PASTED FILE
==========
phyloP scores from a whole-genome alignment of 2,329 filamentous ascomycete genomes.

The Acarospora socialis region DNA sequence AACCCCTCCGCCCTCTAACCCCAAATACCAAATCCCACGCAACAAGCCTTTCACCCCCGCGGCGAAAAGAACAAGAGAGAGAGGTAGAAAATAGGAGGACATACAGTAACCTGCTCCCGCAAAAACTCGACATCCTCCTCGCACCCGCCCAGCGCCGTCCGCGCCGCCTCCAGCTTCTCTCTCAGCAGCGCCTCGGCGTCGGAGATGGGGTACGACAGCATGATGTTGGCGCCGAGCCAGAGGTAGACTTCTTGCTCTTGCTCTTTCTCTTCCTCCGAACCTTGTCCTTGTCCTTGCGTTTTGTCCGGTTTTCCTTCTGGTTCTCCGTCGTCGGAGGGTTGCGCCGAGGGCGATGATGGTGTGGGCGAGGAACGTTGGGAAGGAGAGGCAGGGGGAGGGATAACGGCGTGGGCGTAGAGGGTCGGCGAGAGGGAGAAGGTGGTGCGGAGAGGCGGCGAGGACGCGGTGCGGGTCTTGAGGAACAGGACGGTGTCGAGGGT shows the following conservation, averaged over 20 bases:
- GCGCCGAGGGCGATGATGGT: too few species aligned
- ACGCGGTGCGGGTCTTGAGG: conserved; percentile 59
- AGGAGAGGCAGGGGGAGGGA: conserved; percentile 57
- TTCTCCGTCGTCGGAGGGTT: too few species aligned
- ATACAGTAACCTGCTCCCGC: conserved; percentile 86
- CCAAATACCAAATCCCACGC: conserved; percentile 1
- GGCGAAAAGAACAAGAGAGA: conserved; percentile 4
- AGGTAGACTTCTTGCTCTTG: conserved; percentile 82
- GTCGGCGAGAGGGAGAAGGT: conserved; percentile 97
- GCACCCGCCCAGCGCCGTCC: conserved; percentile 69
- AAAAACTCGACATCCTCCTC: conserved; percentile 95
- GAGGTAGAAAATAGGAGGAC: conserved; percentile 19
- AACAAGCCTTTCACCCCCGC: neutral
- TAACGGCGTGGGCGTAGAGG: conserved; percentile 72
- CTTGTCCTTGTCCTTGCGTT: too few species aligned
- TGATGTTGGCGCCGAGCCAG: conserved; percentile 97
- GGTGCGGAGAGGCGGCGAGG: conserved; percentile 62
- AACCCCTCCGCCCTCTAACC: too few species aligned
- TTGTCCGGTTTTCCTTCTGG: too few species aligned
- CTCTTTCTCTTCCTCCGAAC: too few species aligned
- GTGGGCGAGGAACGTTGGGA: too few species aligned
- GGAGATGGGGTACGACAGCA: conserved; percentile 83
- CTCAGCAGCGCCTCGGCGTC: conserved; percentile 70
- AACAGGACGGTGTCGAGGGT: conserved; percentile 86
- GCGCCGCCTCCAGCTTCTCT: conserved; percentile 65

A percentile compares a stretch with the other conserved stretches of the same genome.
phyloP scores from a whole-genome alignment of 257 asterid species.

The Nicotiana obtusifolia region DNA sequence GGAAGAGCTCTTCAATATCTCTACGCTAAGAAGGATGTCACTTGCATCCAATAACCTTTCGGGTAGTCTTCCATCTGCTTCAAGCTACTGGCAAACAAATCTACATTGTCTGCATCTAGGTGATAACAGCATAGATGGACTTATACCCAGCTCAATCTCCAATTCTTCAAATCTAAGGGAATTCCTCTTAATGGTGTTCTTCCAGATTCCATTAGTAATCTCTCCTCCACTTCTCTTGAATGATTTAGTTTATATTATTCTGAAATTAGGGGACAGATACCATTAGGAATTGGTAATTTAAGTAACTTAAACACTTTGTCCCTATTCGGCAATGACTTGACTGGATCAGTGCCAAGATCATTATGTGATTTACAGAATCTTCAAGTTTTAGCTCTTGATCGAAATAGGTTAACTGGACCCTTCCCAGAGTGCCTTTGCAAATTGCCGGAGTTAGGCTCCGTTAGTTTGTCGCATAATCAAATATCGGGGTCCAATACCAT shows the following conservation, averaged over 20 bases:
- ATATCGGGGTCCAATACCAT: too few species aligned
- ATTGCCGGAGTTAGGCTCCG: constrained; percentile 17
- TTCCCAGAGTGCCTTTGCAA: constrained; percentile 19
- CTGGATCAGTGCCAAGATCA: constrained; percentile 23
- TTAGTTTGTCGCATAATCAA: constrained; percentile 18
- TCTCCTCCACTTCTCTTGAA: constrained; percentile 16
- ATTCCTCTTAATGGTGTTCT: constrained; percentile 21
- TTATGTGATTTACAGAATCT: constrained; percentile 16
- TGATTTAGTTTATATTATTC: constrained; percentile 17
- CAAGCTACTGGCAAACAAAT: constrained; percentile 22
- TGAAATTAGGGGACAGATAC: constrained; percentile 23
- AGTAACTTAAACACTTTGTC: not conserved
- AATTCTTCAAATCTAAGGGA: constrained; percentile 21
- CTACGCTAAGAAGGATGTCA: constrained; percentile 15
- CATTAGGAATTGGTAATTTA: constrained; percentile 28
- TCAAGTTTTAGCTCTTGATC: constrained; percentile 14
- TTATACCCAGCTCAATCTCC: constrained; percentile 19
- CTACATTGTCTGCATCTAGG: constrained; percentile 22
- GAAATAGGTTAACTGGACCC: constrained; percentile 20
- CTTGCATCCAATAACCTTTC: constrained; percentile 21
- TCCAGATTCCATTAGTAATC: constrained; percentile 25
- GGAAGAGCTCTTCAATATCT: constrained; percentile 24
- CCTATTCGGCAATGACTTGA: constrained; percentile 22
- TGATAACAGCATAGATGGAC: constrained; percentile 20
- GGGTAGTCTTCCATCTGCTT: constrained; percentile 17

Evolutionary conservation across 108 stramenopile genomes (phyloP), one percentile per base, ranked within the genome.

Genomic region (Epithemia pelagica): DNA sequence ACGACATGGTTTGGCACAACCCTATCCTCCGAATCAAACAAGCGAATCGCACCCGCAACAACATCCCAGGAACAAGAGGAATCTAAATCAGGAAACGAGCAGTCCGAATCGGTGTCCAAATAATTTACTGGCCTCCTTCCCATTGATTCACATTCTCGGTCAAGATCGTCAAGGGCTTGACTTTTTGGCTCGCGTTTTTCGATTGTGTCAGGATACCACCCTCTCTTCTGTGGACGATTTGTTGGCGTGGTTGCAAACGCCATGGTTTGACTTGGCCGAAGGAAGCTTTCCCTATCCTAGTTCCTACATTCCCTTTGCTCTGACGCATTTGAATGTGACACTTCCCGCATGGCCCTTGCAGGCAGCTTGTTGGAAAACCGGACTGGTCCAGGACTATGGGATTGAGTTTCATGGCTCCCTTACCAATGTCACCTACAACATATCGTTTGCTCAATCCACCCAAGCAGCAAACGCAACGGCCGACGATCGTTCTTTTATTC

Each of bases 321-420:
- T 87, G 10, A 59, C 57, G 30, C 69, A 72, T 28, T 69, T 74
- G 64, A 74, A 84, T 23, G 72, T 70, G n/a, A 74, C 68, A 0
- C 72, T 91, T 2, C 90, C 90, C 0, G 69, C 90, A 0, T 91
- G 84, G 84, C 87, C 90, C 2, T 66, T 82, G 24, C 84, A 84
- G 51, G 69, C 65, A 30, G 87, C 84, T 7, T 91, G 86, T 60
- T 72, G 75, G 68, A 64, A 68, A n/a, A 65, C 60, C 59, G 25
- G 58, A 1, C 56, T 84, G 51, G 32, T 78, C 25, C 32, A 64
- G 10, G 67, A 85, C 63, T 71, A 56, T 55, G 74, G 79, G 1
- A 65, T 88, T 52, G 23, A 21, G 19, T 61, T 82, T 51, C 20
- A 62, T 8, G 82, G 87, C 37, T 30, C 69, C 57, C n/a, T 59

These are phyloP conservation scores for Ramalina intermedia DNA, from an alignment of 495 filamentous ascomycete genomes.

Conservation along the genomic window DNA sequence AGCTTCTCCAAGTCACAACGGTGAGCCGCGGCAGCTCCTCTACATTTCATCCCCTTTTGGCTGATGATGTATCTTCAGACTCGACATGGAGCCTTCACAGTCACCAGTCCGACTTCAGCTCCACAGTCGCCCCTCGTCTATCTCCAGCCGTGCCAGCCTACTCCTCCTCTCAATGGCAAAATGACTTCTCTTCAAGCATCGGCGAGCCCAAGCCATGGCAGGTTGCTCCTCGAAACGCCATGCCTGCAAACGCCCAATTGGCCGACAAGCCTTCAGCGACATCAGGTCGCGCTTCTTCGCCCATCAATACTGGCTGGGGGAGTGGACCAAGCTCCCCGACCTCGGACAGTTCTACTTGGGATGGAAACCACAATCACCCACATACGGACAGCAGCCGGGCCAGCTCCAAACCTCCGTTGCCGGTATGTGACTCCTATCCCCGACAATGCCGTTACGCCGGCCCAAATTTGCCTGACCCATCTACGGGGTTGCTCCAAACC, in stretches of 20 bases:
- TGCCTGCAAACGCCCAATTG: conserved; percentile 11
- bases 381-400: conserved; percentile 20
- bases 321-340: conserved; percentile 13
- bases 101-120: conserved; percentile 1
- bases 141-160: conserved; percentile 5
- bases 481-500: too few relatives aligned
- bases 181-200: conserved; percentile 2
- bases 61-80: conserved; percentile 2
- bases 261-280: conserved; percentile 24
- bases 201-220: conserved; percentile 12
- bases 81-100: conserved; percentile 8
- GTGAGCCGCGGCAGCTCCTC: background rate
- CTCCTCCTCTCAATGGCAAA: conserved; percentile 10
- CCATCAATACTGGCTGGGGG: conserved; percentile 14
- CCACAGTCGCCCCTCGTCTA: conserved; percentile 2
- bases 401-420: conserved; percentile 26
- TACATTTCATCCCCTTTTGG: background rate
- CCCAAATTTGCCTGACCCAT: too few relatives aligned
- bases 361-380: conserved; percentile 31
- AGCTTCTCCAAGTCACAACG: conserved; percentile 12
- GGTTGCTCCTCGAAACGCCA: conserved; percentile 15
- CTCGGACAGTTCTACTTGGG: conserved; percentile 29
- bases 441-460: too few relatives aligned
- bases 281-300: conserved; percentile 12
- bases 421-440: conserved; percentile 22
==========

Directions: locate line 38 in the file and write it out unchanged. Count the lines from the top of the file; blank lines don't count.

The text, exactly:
- TTATGTGATTTACAGAATCT: constrained; percentile 16